But as some of the more erudite members of the campaign against the bill being passed in its current form (or rather then-form, who knows what is current) pointed out, the silver bullet was the exclusion of a public-interest clause. Such a clause basically means that if the information being “leaked” is in the public interest or in the public domain (we already know about it) than the handlers of said information should be exempt from doing jail time.
Of course my fellow journos have pointed to this as nothing more than an attempt to silence investigative journalism. I suspect this view is disingenuous. There are more expedient ways to do so. But when every week there is a new plethora of “corruption exposés”, often involving senior members of government or the ruling party, then the lack of such a clause does indeed seem sinister.
Many editors themselves have, however, not covered their publications or their profession in much glory. The level of slander, innuendo and barely acknowledged mistakes are the equivalent of the United States’ capital punishment record, more notorious for what has gone wrong than right. This in turn fuels intra-ANC conspiracy beliefs.
But importantly, where the ANC comes from is a hard place of sanction, restriction and overwhelming might placed in a few people’s hands that was atrociously abused over the years. Thus the ANC, having being a champion for the longest times of such freedoms should be the first to defend them. Even, and especially, when they are not convenient. The public-interest or an adequate media-interest clause should have been forthcoming from the ruling party’s initial submissions.
And so it is painfully ironic to watch the ANC, my ANC, surrender the moral high ground, and slowly begin to cede its status of the “people’s party” to various different organising factions. Something is amiss when you and your government are the subject of a different protest every month from every perceivable quarter of society. Perhaps what is amiss is my appreciation that governing is difficult. Or perhaps it is that governing seems to be eroding our principles.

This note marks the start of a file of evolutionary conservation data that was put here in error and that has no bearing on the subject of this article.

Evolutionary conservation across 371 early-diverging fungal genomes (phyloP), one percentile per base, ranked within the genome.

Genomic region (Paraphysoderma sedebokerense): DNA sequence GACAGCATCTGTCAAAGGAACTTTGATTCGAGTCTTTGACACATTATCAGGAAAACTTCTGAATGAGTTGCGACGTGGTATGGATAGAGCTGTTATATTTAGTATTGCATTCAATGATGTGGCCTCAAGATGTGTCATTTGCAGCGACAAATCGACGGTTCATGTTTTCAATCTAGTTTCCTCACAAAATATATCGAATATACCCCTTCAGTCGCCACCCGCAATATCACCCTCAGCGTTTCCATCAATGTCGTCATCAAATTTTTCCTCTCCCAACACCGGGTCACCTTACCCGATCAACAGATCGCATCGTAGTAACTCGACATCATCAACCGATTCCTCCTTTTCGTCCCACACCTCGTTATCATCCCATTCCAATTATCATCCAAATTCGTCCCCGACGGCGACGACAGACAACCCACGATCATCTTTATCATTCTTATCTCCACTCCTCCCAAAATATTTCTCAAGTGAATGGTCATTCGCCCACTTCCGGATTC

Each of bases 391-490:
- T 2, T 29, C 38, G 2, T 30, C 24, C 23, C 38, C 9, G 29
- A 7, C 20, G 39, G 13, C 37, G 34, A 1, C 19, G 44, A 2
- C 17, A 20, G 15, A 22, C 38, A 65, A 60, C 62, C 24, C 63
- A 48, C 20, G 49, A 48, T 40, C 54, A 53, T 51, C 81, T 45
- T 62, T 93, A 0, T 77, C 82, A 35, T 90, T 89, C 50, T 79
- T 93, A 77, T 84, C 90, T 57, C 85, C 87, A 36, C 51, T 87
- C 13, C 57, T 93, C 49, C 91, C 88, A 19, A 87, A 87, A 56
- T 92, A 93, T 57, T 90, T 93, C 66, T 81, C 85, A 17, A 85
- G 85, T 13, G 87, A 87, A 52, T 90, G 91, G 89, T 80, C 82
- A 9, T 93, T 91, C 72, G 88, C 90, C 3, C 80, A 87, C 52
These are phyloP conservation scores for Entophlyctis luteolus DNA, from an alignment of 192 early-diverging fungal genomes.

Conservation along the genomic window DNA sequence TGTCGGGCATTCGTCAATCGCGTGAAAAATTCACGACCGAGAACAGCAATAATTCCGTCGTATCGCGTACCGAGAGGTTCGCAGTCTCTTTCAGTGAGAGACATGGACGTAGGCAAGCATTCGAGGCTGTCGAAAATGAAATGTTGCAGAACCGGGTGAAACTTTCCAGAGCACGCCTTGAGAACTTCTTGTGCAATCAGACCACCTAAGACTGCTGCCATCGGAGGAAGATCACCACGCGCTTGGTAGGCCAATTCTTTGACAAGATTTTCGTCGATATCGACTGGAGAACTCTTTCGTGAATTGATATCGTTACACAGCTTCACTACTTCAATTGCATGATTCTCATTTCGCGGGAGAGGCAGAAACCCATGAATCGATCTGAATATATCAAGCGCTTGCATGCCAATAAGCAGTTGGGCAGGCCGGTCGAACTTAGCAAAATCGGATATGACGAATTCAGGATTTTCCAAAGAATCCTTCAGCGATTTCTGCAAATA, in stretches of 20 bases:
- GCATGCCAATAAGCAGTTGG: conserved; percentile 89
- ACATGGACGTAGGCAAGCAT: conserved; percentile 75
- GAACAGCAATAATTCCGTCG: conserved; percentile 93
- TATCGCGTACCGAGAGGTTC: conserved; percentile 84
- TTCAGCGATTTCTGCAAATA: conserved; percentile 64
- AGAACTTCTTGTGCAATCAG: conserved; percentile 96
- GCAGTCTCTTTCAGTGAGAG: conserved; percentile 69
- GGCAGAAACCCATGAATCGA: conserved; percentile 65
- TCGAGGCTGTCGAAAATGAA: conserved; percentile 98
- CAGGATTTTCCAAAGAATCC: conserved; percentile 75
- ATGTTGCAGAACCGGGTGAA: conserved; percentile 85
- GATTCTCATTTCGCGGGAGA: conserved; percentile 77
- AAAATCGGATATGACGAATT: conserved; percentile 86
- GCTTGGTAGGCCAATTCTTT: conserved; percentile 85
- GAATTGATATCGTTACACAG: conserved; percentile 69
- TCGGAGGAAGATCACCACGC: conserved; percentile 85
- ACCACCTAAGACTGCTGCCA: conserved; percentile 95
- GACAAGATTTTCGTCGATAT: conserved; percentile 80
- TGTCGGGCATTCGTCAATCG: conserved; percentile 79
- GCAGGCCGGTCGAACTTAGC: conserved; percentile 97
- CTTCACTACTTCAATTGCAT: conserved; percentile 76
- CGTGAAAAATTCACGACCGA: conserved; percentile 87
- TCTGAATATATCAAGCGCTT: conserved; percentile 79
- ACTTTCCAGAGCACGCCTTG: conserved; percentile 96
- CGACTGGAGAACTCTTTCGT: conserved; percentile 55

Ramming the bill through Parliament, in a show of political might, makes a mockery of the movement that boasts a history of rich internal democracy wherein every branch gets a say on some of the ANC’s toughest policy decisions. Ignoring the chasm of credibility that continued reports of malfeasance, coupled with weak disciplinary action against those implicated, in defending the stated intent of the bill will not be remembered as the ANC’s finest strategic decision.
Lastly, there is another little tale from the annals of ANC history to look to, one where the Rivonia Trialists were, in the '80s, finally allowed access to TV, albeit only to select programming. One day an episode of the Cosby Show came on that elated them immensely. On the wall of the eldest son’s room was a “Free Mandela” poster. “We knew we had won,” my grandfather once recounted, “our struggle was in the popular culture”. The media has always been an important tool in getting across the aims and objectives of the ANC; what then has happened to the understanding that “one gets more flies with honey than vinegar”?
How does it get to this, the movement of millions, of the ages embroiled in a public spat that it will struggle to recover from, in the name of a few individuals who decide that the policy direction of the bill is sound, and then further decide that it must be defended by all ANC MPs come hell or high water, regardless of their own beliefs? Perhaps I should remind my comrades of the other Julius (Caesar)’s words: “In war, events of importance are the result of trivial causes.” In the contestation of ideas, this episode has been an event of importance.
And yet it is the trivial things that sees two branches of the same family tree protest the same organisation with, dare I say, equal enthusiasm. And that for me is the most profound tragedy of this Protection of Information Bill episode. FAM